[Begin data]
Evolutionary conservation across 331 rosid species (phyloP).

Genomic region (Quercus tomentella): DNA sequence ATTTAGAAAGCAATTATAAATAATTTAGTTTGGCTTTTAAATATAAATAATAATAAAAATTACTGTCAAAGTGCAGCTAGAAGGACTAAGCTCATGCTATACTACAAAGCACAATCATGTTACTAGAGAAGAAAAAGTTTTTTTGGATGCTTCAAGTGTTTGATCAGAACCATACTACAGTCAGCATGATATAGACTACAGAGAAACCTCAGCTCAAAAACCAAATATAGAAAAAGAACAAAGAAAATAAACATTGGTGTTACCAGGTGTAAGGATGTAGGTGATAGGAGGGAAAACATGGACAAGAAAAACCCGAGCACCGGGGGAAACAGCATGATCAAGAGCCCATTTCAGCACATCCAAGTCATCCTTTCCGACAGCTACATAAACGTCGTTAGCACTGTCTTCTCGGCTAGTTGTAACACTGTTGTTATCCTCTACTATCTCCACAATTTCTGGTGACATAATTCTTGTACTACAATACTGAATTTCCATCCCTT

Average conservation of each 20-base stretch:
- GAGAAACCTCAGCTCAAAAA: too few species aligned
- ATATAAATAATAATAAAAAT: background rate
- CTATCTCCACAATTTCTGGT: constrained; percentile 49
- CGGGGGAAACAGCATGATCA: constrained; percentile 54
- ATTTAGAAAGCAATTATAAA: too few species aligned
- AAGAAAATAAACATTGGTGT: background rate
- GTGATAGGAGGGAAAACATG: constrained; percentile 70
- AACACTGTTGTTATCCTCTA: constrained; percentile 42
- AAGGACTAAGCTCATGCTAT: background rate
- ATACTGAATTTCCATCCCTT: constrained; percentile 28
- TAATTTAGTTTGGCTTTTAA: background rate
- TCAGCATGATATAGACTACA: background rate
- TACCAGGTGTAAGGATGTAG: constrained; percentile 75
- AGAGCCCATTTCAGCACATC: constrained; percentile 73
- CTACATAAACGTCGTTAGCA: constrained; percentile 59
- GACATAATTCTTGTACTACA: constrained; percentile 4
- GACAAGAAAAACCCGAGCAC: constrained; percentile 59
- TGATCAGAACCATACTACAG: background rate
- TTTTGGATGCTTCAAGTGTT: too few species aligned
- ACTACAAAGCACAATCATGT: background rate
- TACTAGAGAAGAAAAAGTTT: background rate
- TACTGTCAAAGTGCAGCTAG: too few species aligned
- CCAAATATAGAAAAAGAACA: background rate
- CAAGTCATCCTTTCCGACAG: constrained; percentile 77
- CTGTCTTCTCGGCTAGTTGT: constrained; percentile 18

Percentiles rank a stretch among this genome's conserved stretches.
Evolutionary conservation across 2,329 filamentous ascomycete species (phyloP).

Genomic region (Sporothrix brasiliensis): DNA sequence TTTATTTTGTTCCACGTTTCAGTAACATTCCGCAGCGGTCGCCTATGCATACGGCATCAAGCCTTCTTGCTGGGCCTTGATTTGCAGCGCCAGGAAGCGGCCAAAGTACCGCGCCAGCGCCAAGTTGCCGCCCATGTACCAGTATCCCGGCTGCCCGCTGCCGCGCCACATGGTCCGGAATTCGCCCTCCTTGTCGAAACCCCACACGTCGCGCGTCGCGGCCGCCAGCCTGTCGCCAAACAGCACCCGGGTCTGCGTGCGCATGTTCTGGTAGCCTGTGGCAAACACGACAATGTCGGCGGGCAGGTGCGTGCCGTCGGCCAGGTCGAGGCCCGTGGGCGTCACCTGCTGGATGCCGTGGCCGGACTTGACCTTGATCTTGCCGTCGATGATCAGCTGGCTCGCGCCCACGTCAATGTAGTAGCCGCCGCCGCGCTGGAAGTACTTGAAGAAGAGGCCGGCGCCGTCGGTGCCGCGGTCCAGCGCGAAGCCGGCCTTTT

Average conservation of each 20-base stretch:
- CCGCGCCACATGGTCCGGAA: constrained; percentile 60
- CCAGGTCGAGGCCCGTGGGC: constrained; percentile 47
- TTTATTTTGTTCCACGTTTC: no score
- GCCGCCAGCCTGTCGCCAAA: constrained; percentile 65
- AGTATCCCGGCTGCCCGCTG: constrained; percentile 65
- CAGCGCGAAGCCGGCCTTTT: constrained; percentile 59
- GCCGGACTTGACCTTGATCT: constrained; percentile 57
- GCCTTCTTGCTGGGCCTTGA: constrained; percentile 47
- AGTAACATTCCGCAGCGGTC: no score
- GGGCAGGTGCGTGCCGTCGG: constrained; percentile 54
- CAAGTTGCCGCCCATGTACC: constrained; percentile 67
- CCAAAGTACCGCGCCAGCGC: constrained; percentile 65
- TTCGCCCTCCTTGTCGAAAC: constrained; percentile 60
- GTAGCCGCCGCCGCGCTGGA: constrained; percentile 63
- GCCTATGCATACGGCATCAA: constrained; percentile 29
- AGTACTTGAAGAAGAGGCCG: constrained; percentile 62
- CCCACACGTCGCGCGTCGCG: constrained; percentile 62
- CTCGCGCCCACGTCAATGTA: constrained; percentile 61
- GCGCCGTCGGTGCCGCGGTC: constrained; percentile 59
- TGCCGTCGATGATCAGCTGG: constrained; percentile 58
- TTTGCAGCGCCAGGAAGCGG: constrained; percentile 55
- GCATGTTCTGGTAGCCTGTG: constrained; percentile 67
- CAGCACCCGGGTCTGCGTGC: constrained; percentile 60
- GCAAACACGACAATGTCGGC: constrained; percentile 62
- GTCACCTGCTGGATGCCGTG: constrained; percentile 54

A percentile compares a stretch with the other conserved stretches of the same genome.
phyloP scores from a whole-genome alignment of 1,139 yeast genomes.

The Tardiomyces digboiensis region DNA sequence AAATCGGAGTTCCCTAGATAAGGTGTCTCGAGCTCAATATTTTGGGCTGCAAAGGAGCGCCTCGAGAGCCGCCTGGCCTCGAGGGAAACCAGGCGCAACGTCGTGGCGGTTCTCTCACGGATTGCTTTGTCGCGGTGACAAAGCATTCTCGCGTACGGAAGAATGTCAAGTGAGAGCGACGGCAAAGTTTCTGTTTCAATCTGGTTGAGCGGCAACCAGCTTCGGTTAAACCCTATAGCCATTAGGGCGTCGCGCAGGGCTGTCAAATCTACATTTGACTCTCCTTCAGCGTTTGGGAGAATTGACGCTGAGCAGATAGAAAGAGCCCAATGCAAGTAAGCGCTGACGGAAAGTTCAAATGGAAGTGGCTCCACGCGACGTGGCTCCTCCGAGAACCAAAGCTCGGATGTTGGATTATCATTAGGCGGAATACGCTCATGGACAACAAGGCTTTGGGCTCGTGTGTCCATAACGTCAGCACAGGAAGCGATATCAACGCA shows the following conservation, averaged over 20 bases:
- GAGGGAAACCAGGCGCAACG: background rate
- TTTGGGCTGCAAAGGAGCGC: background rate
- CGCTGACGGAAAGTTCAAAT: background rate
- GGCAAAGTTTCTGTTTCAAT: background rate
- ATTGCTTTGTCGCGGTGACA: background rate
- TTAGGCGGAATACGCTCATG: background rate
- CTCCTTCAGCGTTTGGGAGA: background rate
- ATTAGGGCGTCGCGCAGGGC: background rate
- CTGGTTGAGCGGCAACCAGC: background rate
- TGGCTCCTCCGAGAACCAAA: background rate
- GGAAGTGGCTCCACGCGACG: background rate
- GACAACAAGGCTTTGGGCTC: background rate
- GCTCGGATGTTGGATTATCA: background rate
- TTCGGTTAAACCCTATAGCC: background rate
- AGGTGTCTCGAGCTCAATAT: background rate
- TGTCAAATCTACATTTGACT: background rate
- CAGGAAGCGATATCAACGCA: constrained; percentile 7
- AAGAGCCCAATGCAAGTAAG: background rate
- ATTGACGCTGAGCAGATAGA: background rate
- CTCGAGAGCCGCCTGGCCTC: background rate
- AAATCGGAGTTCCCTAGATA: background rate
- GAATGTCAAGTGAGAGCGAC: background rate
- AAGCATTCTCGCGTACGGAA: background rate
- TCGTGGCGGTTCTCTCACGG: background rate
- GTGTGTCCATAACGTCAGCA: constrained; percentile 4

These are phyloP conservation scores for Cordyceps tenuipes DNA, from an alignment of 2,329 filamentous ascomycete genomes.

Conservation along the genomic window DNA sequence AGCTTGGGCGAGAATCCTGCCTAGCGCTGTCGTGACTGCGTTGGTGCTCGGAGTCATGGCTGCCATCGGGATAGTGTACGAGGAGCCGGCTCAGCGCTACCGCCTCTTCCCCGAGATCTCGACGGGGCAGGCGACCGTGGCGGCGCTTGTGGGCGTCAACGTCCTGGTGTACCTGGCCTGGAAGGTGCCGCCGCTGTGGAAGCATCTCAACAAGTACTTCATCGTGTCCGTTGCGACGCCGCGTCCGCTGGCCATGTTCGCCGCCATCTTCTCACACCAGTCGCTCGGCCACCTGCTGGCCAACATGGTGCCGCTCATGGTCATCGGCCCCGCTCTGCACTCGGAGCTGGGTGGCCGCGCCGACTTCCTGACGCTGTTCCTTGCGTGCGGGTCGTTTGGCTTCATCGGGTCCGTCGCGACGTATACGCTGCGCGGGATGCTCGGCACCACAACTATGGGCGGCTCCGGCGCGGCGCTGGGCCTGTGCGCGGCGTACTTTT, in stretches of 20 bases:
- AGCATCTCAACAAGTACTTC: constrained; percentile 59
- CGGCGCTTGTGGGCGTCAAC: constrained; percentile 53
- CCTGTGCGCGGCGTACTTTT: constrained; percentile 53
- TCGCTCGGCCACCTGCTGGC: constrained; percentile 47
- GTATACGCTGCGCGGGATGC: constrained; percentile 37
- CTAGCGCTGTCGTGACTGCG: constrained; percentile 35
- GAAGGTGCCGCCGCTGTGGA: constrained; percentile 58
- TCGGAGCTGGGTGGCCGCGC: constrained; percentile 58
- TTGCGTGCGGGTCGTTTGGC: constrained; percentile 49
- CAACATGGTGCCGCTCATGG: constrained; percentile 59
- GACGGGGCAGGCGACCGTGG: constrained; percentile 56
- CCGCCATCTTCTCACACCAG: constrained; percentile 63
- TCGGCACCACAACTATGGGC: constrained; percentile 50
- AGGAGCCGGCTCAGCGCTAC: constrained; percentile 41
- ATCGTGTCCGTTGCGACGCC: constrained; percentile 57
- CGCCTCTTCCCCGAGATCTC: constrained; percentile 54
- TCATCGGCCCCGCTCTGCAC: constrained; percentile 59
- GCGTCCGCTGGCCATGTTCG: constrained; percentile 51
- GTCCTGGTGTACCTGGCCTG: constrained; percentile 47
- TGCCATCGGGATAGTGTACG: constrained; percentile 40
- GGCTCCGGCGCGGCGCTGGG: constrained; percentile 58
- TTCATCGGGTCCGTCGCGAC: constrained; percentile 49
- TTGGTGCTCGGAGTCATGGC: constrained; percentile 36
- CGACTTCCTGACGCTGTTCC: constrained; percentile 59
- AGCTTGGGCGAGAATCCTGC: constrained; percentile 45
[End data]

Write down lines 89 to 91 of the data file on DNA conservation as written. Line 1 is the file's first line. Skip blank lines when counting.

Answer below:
- CGGCGCTTGTGGGCGTCAAC: constrained; percentile 53
- CCTGTGCGCGGCGTACTTTT: constrained; percentile 53
- TCGCTCGGCCACCTGCTGGC: constrained; percentile 47